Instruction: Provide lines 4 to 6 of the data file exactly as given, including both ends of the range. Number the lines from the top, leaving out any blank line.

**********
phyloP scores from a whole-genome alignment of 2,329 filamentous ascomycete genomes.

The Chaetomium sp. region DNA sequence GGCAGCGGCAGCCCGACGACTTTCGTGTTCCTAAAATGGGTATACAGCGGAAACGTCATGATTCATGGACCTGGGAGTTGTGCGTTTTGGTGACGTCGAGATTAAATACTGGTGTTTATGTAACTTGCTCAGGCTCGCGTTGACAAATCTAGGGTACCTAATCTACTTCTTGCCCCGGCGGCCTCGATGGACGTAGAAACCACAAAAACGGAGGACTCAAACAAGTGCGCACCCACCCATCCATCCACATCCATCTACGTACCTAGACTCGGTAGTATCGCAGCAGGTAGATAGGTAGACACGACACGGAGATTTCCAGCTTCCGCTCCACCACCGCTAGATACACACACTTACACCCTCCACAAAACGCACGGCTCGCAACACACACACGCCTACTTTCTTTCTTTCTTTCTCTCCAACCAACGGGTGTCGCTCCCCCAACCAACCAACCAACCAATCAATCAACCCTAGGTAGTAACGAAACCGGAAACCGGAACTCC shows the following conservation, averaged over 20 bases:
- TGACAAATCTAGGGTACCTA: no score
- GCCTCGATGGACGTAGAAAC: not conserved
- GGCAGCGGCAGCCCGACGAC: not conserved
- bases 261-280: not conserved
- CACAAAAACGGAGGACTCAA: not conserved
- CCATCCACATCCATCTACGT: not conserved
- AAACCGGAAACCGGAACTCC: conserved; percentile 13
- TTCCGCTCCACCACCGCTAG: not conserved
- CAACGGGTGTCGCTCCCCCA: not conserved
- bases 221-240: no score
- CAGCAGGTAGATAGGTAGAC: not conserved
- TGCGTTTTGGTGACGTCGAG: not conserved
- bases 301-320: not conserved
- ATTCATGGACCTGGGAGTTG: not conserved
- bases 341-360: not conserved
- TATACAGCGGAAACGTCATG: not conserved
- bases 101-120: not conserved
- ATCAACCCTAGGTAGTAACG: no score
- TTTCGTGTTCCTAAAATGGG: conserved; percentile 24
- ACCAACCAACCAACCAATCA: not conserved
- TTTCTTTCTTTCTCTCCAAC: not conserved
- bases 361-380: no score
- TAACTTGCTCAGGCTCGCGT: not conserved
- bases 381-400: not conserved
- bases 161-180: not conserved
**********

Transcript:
- GCCTCGATGGACGTAGAAAC: not conserved
- GGCAGCGGCAGCCCGACGAC: not conserved
- bases 261-280: not conserved